The ship was armed with a main battery of two 12-inch (305 mm)/40 caliber guns, either Mark 3 or Mark 4, in a Mark 4 turret.[6][7][5] The secondary battery consisted of four 4-inch (100 mm)/50 caliber Mark 7 guns[8] along with three 6-pounder 57 mm (2.2 in) guns. The main belt armor was 11 in (280 mm) in the middle tapering to 5 in (130 mm) at the ends. The gun turrets were between 10 and 9 in (250 and 230 mm), with 11 to 9 in (280 to 230 mm) barbettes. Arkansas also had a 1.5 in (38 mm) deck.[5]

Service history

After shakedown, Arkansas' first duty was with the US Naval Academy in 1902 as an instruction and cruise ship for midshipmen. She was then assigned to the Coast Squadron, North Atlantic Fleet, and cruised off the east coast, in the Gulf of Mexico, and in the West Indies from 1903 to 1906. In 1906 she was once again assigned to the Naval Academy for instructional purposes until 1909.[2]

Ozark (M-7) in October, 1915, Pensacola, Florida.jpeg
Ozark (M-7) in October 1915, Pensacola, Florida.

Renamed Ozark, 2 March 1909, so her name could be used for the new USS Arkansas. She was assigned to the District of Columbia Naval Militia from 26 June 1910 to 6 March 1913, when she was recalled to the Norfolk Naval Yard to begin refitting, later that month, as a submarine tender. Ozark began her new duties as a tender on 12 July. In April 1914, Ozark participated in the United States occupation of Mexico, during the "Tampico Affair", which later made her sailors eligible for the Mexican Service Medal. On 13 October 1915, she arrived in New London, Connecticut, where the Navy established their first submarine base.[2]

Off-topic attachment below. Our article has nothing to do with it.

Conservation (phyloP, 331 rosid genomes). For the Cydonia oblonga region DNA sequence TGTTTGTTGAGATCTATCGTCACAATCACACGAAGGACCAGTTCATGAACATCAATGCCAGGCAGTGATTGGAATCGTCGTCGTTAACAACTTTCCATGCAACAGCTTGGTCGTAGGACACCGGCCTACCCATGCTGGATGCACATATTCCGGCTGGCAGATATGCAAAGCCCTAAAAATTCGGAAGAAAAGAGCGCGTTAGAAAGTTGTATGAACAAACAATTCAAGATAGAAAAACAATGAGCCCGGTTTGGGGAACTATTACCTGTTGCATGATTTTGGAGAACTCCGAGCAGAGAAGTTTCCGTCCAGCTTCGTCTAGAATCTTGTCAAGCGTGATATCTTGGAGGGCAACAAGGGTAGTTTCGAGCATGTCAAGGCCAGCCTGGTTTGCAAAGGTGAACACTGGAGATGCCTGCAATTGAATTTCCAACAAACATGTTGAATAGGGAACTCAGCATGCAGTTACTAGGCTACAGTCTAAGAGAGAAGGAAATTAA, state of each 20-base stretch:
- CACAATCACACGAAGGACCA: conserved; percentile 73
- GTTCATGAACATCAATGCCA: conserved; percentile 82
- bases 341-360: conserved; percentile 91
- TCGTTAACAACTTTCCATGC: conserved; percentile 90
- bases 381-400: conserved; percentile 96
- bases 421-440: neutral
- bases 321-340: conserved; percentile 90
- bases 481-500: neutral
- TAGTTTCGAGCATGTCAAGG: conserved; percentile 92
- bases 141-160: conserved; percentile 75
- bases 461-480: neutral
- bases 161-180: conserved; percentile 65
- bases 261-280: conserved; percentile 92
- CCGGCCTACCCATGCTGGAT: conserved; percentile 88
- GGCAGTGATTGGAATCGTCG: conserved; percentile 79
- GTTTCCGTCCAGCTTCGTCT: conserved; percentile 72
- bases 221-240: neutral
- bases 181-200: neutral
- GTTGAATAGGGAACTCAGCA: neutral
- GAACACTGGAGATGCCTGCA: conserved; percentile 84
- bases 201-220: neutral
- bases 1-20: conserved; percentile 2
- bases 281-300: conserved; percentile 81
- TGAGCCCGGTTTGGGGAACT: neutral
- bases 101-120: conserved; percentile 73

World War I

Ozark was ordered to SubDiv 6, Atlantic Fleet, 6 April 1917 and soon proceeded back to Tampico, Mexico where she cruised off the coast protecting American and Allied shipping interests. She sailed for New Orleans, 18 December 1918, after which she cruised off Key West, Central America and the Panama Canal Zone.[2]

Post War

She returned to Hampton Roads 23 June 1919 and then on to Philadelphia, on 20 August, where she was decommissioned. When the US Navy went to two letter designators in 1920 she was redesignated BM-7 on 17 July. Ozark was sold, 26 January 1922 for scrapping.[2][9]


  1. ^ Ships' Data 1914, pp. 52–53.
  2. ^ a b c d e f Ford 2008.
  3. ^ Ships' Data 1914.
  4. ^ Friedman 1985, pp. 409, 411.
  5. ^ a b c d Friedman 1985, p. 452.
  6. ^ Friedman 2011.
  7. ^ DiGiulian & 12"/40 2015.
  8. ^ DiGiulian & 4"/50 2015.
  9. ^ Yarnall 2016.



  • Friedman, Norman (1985). U.S. Battleships: An Illustrated Design History. Annapolis, Maryland: Naval Institute Press. ISBN 978-1-59114-247-8.
  • Ships' Data, U. S. Naval Vessels, 1911–. US Naval Department. 1 January 1914. Retrieved 29 August 2015.
  • "Table 21 – Ships on Navy List June 30, 1919". Congressional Serial Set. U.S. Government Printing Office: 769. 1921.
  • Friedman, Norman (2011). Naval Weapons of World War One. Seaforth Publishing. ISBN 978 1 84832 100 7. OCLC 751804655.

Online resources

External links

12"/40 caliber gun